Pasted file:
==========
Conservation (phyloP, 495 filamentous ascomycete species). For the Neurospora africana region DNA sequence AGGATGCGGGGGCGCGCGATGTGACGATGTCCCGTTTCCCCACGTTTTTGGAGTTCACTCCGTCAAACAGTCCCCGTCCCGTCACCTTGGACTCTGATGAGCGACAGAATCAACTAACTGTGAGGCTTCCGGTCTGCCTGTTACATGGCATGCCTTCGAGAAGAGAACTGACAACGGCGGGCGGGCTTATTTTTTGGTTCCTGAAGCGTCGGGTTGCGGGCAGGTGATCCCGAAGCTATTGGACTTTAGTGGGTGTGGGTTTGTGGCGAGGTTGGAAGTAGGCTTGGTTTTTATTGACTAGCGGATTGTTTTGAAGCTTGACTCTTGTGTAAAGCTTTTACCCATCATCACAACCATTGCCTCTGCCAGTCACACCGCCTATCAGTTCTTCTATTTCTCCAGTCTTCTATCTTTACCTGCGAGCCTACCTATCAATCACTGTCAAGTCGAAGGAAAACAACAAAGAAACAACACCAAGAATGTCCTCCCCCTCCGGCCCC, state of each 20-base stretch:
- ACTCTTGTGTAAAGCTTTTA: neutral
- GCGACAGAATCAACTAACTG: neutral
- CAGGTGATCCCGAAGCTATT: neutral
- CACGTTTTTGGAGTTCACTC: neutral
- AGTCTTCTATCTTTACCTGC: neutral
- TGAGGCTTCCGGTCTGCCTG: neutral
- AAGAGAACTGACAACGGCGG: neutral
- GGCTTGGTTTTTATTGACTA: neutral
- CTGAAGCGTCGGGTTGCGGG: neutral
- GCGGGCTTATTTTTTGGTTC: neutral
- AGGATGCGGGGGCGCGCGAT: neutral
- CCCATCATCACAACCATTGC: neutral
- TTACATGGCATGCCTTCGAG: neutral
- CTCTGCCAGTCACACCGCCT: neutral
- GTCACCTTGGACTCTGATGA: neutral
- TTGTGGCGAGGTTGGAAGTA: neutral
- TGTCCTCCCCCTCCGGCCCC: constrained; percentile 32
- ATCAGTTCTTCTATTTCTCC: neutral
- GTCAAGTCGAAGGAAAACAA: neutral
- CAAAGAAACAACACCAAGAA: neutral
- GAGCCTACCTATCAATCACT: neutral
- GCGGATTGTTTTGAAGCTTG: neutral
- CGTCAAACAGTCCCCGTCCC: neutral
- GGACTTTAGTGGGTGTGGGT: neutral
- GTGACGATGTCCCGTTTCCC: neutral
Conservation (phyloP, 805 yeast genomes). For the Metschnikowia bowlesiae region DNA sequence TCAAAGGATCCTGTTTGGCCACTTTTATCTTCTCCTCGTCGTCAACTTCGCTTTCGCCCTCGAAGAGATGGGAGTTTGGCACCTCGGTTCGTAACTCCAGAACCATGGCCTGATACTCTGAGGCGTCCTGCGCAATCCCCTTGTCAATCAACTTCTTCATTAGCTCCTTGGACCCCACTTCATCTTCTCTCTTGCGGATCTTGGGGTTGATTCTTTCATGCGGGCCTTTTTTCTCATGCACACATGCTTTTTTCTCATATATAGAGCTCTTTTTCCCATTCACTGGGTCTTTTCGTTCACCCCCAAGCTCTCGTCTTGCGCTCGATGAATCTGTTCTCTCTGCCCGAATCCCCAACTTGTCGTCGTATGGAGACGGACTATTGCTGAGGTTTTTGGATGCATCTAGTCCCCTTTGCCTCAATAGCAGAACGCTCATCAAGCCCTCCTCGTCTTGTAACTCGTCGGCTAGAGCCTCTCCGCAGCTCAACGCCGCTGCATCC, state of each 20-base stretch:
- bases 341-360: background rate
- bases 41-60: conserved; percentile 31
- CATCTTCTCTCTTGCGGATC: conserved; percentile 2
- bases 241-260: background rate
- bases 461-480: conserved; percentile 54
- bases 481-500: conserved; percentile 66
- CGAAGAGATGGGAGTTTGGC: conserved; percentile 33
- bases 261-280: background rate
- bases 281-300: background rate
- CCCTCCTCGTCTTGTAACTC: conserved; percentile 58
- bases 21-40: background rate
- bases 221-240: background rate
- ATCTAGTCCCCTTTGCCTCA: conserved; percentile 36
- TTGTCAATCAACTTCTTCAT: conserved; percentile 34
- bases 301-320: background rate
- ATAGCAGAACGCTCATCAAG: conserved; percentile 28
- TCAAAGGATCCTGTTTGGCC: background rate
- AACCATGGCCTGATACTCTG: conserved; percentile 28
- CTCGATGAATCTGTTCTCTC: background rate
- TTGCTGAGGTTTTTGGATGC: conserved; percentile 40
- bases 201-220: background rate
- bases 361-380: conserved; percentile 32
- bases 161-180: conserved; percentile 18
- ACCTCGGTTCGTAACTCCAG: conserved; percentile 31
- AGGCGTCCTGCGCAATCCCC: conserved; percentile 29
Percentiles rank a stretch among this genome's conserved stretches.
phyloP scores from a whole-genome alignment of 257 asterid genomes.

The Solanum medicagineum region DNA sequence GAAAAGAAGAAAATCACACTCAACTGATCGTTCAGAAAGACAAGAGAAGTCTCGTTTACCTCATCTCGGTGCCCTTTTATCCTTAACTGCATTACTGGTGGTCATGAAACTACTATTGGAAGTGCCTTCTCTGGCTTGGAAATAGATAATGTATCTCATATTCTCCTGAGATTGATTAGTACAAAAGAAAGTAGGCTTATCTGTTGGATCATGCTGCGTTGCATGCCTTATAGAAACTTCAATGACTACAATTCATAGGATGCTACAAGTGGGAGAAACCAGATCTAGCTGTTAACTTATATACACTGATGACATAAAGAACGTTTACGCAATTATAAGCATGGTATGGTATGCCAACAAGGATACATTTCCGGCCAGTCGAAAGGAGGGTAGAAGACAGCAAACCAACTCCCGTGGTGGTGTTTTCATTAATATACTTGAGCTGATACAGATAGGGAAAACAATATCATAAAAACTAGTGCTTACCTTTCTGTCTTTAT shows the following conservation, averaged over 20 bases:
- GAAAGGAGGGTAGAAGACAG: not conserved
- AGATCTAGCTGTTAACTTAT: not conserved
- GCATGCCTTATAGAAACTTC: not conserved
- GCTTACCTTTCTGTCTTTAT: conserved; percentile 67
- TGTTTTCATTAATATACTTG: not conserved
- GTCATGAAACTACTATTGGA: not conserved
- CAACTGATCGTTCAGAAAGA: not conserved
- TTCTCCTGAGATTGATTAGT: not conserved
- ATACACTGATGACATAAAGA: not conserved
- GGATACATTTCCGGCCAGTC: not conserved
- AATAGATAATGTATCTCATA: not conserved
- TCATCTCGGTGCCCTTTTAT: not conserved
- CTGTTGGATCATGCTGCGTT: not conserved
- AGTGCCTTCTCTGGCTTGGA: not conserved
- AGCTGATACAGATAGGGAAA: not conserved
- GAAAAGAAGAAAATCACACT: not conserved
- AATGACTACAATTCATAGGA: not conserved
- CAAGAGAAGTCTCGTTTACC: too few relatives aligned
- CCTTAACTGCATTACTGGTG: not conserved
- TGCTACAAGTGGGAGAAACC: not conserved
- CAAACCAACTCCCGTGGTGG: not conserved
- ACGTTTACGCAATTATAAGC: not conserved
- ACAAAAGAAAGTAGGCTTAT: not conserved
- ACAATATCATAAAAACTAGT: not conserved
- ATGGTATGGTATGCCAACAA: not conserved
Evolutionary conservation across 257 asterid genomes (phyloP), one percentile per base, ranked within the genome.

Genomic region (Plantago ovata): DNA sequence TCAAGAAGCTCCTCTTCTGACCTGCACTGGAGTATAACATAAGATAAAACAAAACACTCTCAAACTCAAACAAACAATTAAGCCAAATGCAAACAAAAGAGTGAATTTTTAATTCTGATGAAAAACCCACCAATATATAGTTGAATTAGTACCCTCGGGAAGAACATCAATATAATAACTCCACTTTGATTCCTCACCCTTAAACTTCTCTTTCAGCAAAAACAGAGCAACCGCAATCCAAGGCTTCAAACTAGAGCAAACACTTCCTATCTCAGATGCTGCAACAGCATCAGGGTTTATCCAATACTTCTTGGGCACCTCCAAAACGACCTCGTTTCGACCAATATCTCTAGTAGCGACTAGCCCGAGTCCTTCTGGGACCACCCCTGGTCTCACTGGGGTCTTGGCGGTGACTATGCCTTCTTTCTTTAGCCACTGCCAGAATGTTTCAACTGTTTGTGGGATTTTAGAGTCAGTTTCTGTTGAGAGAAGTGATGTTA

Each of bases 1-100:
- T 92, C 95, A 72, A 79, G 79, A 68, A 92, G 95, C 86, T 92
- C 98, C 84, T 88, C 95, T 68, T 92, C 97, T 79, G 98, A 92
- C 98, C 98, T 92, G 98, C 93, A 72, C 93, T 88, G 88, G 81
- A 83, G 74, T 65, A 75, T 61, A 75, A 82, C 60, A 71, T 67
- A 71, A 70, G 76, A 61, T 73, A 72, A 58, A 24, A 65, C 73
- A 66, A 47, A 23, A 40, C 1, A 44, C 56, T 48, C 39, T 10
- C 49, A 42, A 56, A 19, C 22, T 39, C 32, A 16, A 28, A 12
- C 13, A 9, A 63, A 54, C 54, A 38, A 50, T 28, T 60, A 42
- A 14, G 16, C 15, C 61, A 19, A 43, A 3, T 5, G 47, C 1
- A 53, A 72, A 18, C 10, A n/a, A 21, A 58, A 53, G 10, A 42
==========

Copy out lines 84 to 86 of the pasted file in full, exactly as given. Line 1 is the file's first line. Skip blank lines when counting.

- T 92, C 95, A 72, A 79, G 79, A 68, A 92, G 95, C 86, T 92
- C 98, C 84, T 88, C 95, T 68, T 92, C 97, T 79, G 98, A 92
- C 98, C 98, T 92, G 98, C 93, A 72, C 93, T 88, G 88, G 81